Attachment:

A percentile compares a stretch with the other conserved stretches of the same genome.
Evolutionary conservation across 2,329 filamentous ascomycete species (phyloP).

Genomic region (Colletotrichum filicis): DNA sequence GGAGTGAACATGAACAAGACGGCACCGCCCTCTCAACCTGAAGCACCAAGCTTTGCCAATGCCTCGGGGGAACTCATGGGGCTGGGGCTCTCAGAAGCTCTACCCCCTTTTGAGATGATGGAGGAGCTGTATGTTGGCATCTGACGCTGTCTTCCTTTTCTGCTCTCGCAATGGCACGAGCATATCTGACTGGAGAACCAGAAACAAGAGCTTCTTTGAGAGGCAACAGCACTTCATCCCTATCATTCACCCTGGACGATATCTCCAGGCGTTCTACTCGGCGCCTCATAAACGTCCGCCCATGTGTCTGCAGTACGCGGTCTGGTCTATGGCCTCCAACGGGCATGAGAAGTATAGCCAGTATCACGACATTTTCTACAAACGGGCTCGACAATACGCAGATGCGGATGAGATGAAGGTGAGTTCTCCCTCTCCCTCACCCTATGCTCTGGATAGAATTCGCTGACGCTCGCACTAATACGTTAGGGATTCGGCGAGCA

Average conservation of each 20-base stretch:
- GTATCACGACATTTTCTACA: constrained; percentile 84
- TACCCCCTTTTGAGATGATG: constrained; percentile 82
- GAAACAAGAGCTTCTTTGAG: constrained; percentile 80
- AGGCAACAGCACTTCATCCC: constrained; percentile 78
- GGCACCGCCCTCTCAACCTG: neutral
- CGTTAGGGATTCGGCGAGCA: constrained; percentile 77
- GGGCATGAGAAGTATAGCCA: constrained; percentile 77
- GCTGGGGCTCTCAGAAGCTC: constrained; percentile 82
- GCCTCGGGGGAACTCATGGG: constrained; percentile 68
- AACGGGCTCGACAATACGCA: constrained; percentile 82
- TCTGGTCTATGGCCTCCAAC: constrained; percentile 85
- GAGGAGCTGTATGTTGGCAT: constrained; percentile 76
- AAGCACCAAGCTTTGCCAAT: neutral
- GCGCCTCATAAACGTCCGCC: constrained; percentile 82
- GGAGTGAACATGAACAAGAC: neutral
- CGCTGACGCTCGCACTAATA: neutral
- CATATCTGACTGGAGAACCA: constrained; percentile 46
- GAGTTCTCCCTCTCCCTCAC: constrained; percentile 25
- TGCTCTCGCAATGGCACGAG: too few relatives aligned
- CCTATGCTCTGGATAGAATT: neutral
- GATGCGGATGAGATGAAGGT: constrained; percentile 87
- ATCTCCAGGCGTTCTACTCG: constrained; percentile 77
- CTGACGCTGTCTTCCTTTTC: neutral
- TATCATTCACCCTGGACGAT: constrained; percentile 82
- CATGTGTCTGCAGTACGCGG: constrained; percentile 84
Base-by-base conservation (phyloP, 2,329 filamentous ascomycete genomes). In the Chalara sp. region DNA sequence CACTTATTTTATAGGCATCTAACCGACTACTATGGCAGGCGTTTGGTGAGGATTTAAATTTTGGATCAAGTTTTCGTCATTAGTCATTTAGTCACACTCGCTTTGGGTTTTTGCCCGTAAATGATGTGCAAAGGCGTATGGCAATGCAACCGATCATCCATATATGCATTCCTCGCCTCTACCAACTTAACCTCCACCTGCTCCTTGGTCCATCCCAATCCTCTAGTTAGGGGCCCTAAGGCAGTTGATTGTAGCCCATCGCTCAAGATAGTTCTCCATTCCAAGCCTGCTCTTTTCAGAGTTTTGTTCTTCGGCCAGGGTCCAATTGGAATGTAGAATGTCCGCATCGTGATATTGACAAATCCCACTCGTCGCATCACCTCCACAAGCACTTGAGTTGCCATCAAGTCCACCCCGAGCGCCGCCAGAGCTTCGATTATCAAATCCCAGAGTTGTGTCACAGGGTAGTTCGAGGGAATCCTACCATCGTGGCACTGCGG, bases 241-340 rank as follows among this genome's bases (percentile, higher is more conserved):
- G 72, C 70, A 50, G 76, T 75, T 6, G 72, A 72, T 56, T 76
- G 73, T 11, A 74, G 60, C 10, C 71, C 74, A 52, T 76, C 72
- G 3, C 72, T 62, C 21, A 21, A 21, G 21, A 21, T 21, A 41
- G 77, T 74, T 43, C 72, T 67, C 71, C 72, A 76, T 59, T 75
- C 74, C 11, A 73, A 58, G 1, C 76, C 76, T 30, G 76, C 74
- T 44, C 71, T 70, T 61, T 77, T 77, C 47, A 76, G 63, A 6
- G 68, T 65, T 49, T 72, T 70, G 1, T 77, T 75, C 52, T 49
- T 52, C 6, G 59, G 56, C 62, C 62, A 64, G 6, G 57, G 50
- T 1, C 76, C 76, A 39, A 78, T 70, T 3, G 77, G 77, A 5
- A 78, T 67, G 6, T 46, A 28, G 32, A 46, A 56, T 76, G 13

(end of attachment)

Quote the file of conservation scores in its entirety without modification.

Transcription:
A percentile compares a stretch with the other conserved stretches of the same genome.
Evolutionary conservation across 2,329 filamentous ascomycete species (phyloP).

Genomic region (Colletotrichum filicis): DNA sequence GGAGTGAACATGAACAAGACGGCACCGCCCTCTCAACCTGAAGCACCAAGCTTTGCCAATGCCTCGGGGGAACTCATGGGGCTGGGGCTCTCAGAAGCTCTACCCCCTTTTGAGATGATGGAGGAGCTGTATGTTGGCATCTGACGCTGTCTTCCTTTTCTGCTCTCGCAATGGCACGAGCATATCTGACTGGAGAACCAGAAACAAGAGCTTCTTTGAGAGGCAACAGCACTTCATCCCTATCATTCACCCTGGACGATATCTCCAGGCGTTCTACTCGGCGCCTCATAAACGTCCGCCCATGTGTCTGCAGTACGCGGTCTGGTCTATGGCCTCCAACGGGCATGAGAAGTATAGCCAGTATCACGACATTTTCTACAAACGGGCTCGACAATACGCAGATGCGGATGAGATGAAGGTGAGTTCTCCCTCTCCCTCACCCTATGCTCTGGATAGAATTCGCTGACGCTCGCACTAATACGTTAGGGATTCGGCGAGCA

Average conservation of each 20-base stretch:
- GTATCACGACATTTTCTACA: constrained; percentile 84
- TACCCCCTTTTGAGATGATG: constrained; percentile 82
- GAAACAAGAGCTTCTTTGAG: constrained; percentile 80
- AGGCAACAGCACTTCATCCC: constrained; percentile 78
- GGCACCGCCCTCTCAACCTG: neutral
- CGTTAGGGATTCGGCGAGCA: constrained; percentile 77
- GGGCATGAGAAGTATAGCCA: constrained; percentile 77
- GCTGGGGCTCTCAGAAGCTC: constrained; percentile 82
- GCCTCGGGGGAACTCATGGG: constrained; percentile 68
- AACGGGCTCGACAATACGCA: constrained; percentile 82
- TCTGGTCTATGGCCTCCAAC: constrained; percentile 85
- GAGGAGCTGTATGTTGGCAT: constrained; percentile 76
- AAGCACCAAGCTTTGCCAAT: neutral
- GCGCCTCATAAACGTCCGCC: constrained; percentile 82
- GGAGTGAACATGAACAAGAC: neutral
- CGCTGACGCTCGCACTAATA: neutral
- CATATCTGACTGGAGAACCA: constrained; percentile 46
- GAGTTCTCCCTCTCCCTCAC: constrained; percentile 25
- TGCTCTCGCAATGGCACGAG: too few relatives aligned
- CCTATGCTCTGGATAGAATT: neutral
- GATGCGGATGAGATGAAGGT: constrained; percentile 87
- ATCTCCAGGCGTTCTACTCG: constrained; percentile 77
- CTGACGCTGTCTTCCTTTTC: neutral
- TATCATTCACCCTGGACGAT: constrained; percentile 82
- CATGTGTCTGCAGTACGCGG: constrained; percentile 84
Base-by-base conservation (phyloP, 2,329 filamentous ascomycete genomes). In the Chalara sp. region DNA sequence CACTTATTTTATAGGCATCTAACCGACTACTATGGCAGGCGTTTGGTGAGGATTTAAATTTTGGATCAAGTTTTCGTCATTAGTCATTTAGTCACACTCGCTTTGGGTTTTTGCCCGTAAATGATGTGCAAAGGCGTATGGCAATGCAACCGATCATCCATATATGCATTCCTCGCCTCTACCAACTTAACCTCCACCTGCTCCTTGGTCCATCCCAATCCTCTAGTTAGGGGCCCTAAGGCAGTTGATTGTAGCCCATCGCTCAAGATAGTTCTCCATTCCAAGCCTGCTCTTTTCAGAGTTTTGTTCTTCGGCCAGGGTCCAATTGGAATGTAGAATGTCCGCATCGTGATATTGACAAATCCCACTCGTCGCATCACCTCCACAAGCACTTGAGTTGCCATCAAGTCCACCCCGAGCGCCGCCAGAGCTTCGATTATCAAATCCCAGAGTTGTGTCACAGGGTAGTTCGAGGGAATCCTACCATCGTGGCACTGCGG, bases 241-340 rank as follows among this genome's bases (percentile, higher is more conserved):
- G 72, C 70, A 50, G 76, T 75, T 6, G 72, A 72, T 56, T 76
- G 73, T 11, A 74, G 60, C 10, C 71, C 74, A 52, T 76, C 72
- G 3, C 72, T 62, C 21, A 21, A 21, G 21, A 21, T 21, A 41
- G 77, T 74, T 43, C 72, T 67, C 71, C 72, A 76, T 59, T 75
- C 74, C 11, A 73, A 58, G 1, C 76, C 76, T 30, G 76, C 74
- T 44, C 71, T 70, T 61, T 77, T 77, C 47, A 76, G 63, A 6
- G 68, T 65, T 49, T 72, T 70, G 1, T 77, T 75, C 52, T 49
- T 52, C 6, G 59, G 56, C 62, C 62, A 64, G 6, G 57, G 50
- T 1, C 76, C 76, A 39, A 78, T 70, T 3, G 77, G 77, A 5
- A 78, T 67, G 6, T 46, A 28, G 32, A 46, A 56, T 76, G 13